Nation Current Affairs 05 Dec 2019 Be smart, not by pho ...

Be smart, not by phone

Published Dec 5, 2019, 1:51 am IST
Updated Dec 5, 2019, 1:51 am IST
There is no getting away from technology, and it is not required either.
 There is no getting away from technology, and it is not required either.

Kochi: The children of today are the children of the digital world what with gadgets such as mobile phones, televisions sets and tablets have become indispensable for them.  Are these electronic tools double-edged weapons, too? A probe on the question assumes significance in the wake of the Action Plan 2020 of the Indian Academy of Pediatrics (IAP) Kerala which has among other things listed popularising use of ordinary mobile phones among students while discouraging use of smart phones by them.

"The smart phones has everything required to make one's life modern," says state IAP president Dr M Narayanan. "But they also rob a lot of time which otherwise would have been utilised for studies, outdoor games, social activities or reading books."

Dr Narayanan said several children fail to keep a balance between time spent on mobile phones and other extracurricular activities. "Many are addicted to mobiles," he said. "And the results vary from academic failures, lack of sleep, behavioural issues, pornography, loss of money in electronic games, drug addiction to suicidal tendencies." He said pediatricians and their organisations have been campaigning with students and parents to limit screen time for students limited to less half an hour a day. "We recommend phones without smartphone features," said Dr Narayanan.

Head of the department of pediatrics, General Hospital, Ernakulam, Dr V.D. Anil Kumar said overuse of smart phones could hinder developing of speech, functioning of the brain and development of social behaviour. Their optical vision too will be affected, said Dr Anil Kumar. "Some children turn violent if the parents try to restrict," he said. And the parents are also to blame, he pointed out. "Several parents use it as a babysitter."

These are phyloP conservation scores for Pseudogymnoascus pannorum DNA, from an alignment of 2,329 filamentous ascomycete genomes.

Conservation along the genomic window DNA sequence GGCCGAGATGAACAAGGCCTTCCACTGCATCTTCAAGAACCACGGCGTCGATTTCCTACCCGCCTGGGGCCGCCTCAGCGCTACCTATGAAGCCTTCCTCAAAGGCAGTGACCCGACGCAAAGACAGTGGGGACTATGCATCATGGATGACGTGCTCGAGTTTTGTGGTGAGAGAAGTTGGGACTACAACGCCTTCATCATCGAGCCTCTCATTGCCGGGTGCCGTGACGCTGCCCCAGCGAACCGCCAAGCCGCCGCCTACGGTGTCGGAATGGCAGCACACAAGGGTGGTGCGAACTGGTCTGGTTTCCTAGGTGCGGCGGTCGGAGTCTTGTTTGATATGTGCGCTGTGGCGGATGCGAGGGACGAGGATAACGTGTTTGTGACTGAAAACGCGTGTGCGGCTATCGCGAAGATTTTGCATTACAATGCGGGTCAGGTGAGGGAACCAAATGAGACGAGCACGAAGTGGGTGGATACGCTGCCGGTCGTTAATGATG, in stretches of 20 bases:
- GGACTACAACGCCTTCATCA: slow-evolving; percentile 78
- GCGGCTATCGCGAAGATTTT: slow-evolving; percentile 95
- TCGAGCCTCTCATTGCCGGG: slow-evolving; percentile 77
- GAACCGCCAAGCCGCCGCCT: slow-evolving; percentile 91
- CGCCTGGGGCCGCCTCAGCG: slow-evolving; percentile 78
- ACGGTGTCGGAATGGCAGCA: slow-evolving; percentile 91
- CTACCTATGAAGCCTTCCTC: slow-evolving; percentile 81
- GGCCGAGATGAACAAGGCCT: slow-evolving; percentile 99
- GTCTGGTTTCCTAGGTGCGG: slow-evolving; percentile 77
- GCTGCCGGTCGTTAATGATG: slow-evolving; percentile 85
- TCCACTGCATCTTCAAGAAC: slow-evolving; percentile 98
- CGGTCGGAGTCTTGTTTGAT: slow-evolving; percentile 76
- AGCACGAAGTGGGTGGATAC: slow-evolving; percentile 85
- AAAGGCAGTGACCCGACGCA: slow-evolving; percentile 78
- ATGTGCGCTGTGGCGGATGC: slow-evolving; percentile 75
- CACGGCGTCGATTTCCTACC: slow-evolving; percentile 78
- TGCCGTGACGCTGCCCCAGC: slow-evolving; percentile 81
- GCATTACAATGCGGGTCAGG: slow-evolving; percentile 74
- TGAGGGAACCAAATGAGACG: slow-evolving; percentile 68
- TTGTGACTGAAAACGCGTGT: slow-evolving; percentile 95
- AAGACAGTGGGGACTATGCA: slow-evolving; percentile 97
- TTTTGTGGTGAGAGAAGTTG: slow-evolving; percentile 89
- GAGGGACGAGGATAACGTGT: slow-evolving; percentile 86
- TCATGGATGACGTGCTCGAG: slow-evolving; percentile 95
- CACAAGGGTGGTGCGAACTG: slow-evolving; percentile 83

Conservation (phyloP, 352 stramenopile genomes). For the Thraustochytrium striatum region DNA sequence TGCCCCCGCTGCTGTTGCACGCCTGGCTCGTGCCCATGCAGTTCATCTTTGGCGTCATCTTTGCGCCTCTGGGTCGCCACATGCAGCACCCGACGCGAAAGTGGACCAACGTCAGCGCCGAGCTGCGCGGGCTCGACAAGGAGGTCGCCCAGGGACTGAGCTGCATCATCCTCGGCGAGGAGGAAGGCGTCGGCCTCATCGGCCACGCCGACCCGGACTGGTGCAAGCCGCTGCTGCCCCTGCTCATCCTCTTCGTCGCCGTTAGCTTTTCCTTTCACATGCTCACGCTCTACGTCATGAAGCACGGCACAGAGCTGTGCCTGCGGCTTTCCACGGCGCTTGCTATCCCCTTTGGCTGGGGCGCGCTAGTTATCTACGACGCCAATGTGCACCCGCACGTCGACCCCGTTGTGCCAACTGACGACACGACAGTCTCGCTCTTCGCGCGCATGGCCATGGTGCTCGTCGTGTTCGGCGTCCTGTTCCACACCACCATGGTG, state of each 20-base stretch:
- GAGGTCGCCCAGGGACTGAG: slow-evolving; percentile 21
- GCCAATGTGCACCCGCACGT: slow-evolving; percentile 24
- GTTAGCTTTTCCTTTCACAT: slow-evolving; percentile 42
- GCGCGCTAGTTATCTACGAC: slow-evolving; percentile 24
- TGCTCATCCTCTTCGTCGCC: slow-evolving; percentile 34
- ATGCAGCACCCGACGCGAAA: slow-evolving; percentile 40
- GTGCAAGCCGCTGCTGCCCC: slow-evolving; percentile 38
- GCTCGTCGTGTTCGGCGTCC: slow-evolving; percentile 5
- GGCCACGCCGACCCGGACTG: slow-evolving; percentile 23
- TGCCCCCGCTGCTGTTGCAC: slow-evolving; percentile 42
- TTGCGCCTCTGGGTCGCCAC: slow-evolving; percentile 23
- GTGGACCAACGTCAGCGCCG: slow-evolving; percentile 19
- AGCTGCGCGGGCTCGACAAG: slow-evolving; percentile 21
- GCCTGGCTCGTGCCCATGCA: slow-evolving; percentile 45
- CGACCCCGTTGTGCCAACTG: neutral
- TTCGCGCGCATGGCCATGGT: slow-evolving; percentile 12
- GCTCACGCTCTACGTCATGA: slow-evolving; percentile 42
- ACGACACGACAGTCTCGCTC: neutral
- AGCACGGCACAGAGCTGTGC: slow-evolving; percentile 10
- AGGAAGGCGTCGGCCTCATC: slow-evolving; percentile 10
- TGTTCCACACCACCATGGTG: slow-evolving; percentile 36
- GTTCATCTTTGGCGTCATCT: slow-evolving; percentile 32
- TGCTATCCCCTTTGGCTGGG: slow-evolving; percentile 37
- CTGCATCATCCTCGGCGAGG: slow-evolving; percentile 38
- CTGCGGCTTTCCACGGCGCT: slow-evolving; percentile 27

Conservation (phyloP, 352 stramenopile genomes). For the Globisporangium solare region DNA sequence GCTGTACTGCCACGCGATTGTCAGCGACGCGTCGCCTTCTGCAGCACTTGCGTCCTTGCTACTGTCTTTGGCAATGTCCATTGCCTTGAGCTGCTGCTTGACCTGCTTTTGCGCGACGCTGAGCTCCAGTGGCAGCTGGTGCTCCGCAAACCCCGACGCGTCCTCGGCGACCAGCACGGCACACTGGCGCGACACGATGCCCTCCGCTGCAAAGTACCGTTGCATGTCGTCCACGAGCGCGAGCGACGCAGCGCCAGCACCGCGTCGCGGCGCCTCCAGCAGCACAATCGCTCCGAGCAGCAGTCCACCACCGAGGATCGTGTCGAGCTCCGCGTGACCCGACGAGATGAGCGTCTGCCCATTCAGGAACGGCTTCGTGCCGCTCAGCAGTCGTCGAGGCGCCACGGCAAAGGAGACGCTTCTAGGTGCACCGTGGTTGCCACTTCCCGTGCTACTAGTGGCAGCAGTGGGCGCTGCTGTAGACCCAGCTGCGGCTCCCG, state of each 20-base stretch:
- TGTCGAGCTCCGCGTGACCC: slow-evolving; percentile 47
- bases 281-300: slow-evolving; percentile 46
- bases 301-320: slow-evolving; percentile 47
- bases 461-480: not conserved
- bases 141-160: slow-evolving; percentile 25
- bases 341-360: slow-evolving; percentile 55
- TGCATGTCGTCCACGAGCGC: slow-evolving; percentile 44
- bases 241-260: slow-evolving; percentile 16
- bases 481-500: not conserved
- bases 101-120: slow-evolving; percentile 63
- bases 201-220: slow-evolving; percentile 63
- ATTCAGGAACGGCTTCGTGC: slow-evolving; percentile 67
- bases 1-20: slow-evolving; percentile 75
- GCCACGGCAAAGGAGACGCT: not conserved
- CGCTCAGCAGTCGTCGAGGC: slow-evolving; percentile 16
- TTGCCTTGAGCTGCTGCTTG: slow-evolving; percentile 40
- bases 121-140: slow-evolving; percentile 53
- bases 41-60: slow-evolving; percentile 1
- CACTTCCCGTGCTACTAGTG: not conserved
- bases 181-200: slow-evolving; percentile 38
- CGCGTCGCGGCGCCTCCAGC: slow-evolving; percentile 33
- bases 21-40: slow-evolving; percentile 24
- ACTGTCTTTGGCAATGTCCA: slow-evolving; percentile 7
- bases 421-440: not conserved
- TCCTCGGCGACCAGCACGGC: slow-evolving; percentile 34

Dr Narayanan said a student-safe phone should have features limited to calling, emergency alert and tracking.

According to Sreekumar Kartha, dean and principal, Global Public School, Thiruvaniyoor, Kochi, parents who feel the need to get in touch with the child out of school hours should go for a basic phone. "A child does not require smart device on a day-to-day basis, and any interactions on smart devices must be supervised and well planned out. We do not encourage mobile phone use in school - smartphone or otherwise."

 "A smart phone is not necessary for students for studies when the classrooms have become smart classrooms," said Shiny V. Thomas, principal, Global Public School, Cherpu, Thrissur. "Smart phones would come in the way of development of inborn talents and creativity. They would be wasting time on social media or gaming. They wouldn't go for extracurricular activities. They become isolated and grow without emotional feelings and human values. Reading habits too has suffered."

Ms Thomas said parents should not place their children in the comfort zone.  "Mobile phones are useful; so buy them an ordinary phone. Parents should also restrict their own use of smart phones to become models for wards."



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